Comic Book Review: Judge Anderson: Anderson, Psi-Division

Comic Book Review: Judge Anderson: Anderson, Psi-Division written by Alan Grant and John Wagner, art by various.

The Judge Dredd series in 2000 AD has spawned quite a few interesting supporting characters in  forty-plus years, several of whom have gone on to their own solo adventures.  One of the most popular has been Judge Anderson.  Full name Cassandra Anderson, she has psychic powers, including being the strongest telepath on the Judge force of Mega-City One.

Judge Anderson: Anderson, Psi-Division

She was first introduced in 1980, during the “Judge Death” storyline.  Judge Death and his cohorts, the Dark Judges, are from an alternate Earth where it was noticed that all crimes are committed by the living, and therefore life itself was declared a crime.  As a Psi-Judge, Anderson was uniquely qualified to help Judge Dredd battle the undead menace, though at the cost of being possessed by Death for some time.

To the extent that Judge Dredd has friends, she’s one of the closest and longest lived, being one of the few people who can call him “Joe.”   Judge Anderson is more sarcastic and openly emotional than Dredd, and more willing to admit the faults in the dystopic Judge system, but is also very much an effective and determined Judge.

This volume contains three of her solo stories, originally printed as weekly serials in 2000 AD.

We open with “Four Dark Judges”, a follow-up to the previous Judge Death stories.  The last time she’d met Death, Fear, Fire and Mortis, Anderson had destroyed the Dark Judges, supposedly for good.  But now Judge Death is on/in her mind, claiming that he is still alive back on Deadworld.

This turns out to be a bluff to trick Anderson into going to Deadworld, where the disembodied spirits of the Dark Judges mind control her into creating new bodies for them.   The Dark Judges then proceed to Earth and Mega-City One, where they resume their mass-murdering ways.  This time, they have brought along teleportation technology which allows them to retreat before the Mega-City Judges can bring effective weaponry to bear.

Judge Anderson must return to her own world and persuade a dubious Chief Judge to allow her to join the hunt, as only she has an idea of a new way to imprison the Dark Judges securely.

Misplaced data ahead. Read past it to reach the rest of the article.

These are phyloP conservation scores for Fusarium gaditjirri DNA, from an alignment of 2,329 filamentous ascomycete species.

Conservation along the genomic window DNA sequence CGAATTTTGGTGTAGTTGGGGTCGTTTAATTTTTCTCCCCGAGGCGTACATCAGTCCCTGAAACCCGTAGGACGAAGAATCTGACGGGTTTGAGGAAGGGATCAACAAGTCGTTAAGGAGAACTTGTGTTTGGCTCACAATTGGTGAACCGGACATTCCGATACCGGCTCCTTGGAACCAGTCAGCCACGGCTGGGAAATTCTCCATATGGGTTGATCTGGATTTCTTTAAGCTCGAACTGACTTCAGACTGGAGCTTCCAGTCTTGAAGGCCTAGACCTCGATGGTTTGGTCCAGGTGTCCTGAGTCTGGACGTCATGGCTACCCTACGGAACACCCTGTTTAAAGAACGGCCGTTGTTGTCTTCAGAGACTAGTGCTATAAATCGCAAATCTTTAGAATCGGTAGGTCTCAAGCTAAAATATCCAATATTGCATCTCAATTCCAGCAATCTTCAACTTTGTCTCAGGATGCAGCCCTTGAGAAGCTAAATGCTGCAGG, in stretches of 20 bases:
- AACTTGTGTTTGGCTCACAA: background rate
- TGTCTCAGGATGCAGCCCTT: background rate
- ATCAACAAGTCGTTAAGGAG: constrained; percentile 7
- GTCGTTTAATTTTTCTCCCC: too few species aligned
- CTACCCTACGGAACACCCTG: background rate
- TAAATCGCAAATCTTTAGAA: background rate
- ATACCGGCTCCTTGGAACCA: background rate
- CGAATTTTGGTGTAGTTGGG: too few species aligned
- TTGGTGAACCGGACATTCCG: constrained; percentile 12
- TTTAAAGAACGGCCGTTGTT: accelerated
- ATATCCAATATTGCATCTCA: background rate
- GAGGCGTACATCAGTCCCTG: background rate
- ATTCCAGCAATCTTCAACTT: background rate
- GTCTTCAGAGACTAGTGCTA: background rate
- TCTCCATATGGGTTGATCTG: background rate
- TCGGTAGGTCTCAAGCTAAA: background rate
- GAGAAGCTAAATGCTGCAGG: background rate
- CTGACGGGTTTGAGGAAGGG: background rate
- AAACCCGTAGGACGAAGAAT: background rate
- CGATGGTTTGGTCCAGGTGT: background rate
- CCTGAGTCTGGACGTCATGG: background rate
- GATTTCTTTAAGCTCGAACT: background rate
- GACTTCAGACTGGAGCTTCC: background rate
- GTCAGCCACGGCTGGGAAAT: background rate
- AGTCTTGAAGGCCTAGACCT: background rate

As in other Judge Dredd-related stories, there are moments of dark humor, such as when the Dark Judges attack the Ronald Reagan Block for the Aged.  “Dodder for it!”  And despite having unleashed horror on the city, Judge Anderson is restored to duty without penalty.

“The Possessed” starts at Ed Poe Block, where innocent child Hammy Blish has been possessed by the demon Gargarax.  This proves to be because a black magic cult had summoned it so they could gain ultimate power.  The cult is initially unaware they’ve succeeded as they had assumed Gargarax would appear at the gate they opened.

As it turns out, Gargarax actually needs the gate to take Hammy’s possessed body back to its Hell dimension.  There, it will be able to use a ritual involving the child’s innocent blood to make the gate permanent, allowing the demons to invade Earth.  Judge Anderson is able to follow Gargarax through the gate before it closes, and must battle the demonic hordes alone before they gain their invasion foothold.

This story is helped by having a single artist, Brett Ewins, who creates a hellscape where the scenery and architecture are themselves immobile demons.  We learn that the Judges have exorcists on the payroll, though they aren’t much use, and Judge Anderson eventually must make a hard choice.

“Hour of the Wolf” is a return story for Orlock the Assassin, Sov agent who had been responsible for poisoning Mega-City One with the maddening Block Mania to soften it up for the Apocalypse War.  (In the Judge Dredd timeline, the Soviet Union never fell as such, but mutated into the Sov-Cities.  How Communist they were exactly is unclear.)